Guinea: Defendants Take The Stand First At Conakry Trial

Conakry — In Guinea, the floor was given first to the defendants in the trial of the September 28 massacre. At the start of hearings on the substance, the first role went to Moussa Tiégboro Camara and the second to Marcel Guilavogui, respectively minister and bodyguard of the junta leader at the time of the events.

The two soldiers are suspected along with nine other defendants of having participated in the September 28, 2009 massacre of 156 people during an opposition rally in the capital Conakry.

Moussa Tiégboro Camara, 53, was for many years, until last March, a key figure in Guinea’s security apparatus, heading the powerful special services. At the time of the events, he was Secretary of State in charge of fighting drugs and organized crime. Charged with murder, assassination, rape, torture, kidnapping and sequestration, he was a heavyweight in the regime of former president Alpha Conde, overthrown by a putsch a year ago. He appeared on October 10, 11 and 12 before the court of Dixinn – part of the capital where the September 28 stadium is located – which has moved for the occasion to the Court of Appeal.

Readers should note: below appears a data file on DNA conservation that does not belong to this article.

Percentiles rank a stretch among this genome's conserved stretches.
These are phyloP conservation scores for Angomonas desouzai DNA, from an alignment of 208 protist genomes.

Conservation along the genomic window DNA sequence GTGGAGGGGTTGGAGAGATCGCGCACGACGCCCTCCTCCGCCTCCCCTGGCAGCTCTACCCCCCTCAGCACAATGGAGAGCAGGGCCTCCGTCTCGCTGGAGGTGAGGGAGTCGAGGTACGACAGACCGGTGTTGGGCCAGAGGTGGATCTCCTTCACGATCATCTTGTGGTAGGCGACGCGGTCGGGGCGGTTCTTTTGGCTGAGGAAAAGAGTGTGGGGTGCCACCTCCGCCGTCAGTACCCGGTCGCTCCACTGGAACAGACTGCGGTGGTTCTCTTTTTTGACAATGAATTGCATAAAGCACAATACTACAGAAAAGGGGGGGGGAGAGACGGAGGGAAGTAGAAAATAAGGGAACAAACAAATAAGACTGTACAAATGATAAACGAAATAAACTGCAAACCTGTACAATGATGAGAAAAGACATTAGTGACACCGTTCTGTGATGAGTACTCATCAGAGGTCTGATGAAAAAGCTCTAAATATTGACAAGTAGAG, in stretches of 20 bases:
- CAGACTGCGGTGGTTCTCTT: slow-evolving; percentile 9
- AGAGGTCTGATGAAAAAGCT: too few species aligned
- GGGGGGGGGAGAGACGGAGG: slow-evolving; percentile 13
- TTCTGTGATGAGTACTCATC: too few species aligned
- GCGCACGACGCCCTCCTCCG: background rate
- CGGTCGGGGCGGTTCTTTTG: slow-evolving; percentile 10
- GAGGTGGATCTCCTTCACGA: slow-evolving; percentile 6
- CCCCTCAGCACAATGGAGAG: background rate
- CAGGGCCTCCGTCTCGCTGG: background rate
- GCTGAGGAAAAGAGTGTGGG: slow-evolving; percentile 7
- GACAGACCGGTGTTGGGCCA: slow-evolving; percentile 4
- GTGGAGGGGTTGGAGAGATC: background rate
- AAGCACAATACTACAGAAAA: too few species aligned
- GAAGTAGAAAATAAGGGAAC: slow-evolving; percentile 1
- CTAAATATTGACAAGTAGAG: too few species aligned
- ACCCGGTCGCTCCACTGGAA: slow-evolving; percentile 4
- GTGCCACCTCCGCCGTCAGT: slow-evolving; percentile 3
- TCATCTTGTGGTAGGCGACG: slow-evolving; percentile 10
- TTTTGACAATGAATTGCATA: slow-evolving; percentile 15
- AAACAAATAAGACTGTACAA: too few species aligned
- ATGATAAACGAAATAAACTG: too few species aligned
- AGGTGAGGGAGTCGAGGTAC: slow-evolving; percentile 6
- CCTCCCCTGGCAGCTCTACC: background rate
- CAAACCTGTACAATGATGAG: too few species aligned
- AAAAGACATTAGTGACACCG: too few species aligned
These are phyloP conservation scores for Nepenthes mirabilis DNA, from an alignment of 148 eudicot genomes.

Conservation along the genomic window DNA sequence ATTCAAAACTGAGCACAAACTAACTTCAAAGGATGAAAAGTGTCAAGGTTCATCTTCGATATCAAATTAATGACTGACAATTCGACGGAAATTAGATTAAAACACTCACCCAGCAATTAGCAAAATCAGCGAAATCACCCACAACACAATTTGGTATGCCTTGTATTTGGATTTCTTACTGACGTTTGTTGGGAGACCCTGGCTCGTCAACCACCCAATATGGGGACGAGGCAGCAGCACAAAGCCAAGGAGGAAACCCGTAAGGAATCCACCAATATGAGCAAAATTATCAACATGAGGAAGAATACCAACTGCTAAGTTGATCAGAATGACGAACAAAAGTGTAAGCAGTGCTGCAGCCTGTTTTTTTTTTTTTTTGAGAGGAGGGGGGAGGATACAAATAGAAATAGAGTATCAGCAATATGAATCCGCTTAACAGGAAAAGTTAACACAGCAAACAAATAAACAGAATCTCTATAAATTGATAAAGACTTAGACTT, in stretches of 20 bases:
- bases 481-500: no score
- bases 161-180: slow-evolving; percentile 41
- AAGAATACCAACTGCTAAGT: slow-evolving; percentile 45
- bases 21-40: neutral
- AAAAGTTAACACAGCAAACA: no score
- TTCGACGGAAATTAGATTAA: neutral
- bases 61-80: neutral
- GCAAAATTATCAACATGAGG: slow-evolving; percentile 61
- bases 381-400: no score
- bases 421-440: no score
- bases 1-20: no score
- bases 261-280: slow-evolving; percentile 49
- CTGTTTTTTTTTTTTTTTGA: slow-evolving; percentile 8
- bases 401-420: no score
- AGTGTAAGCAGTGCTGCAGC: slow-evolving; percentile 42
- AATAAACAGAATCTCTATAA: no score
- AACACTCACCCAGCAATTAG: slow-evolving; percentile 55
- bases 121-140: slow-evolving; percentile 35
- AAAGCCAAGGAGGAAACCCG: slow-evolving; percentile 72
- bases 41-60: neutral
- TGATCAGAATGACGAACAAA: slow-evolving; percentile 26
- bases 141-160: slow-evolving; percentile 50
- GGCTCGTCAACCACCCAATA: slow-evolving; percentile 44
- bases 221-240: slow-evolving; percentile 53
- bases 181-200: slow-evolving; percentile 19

In the brand new building built for the Conakry stadium massacre trial, the seats are emptying as the debates continue. Only ten days after the symbolic opening of the trial on September 28, the audience is already sparse in the large courtroom. Security personnel in blue shirts and caps now occupy a quarter of the seats, where they doze during the hearings. They have been massively deployed in and around the court for this highly publicized trial, taking place under the cameras of Guinean television stations, is not open to everyone. Only people accredited by the Ministry of Justice can attend by passing three checkpoints. Each time, the security staff search bags and check access badges. These few dozen prison guards, police and military also ensure protection of the accused when they are brought into the box or transferred at the end of each hearing to Conakry central prison.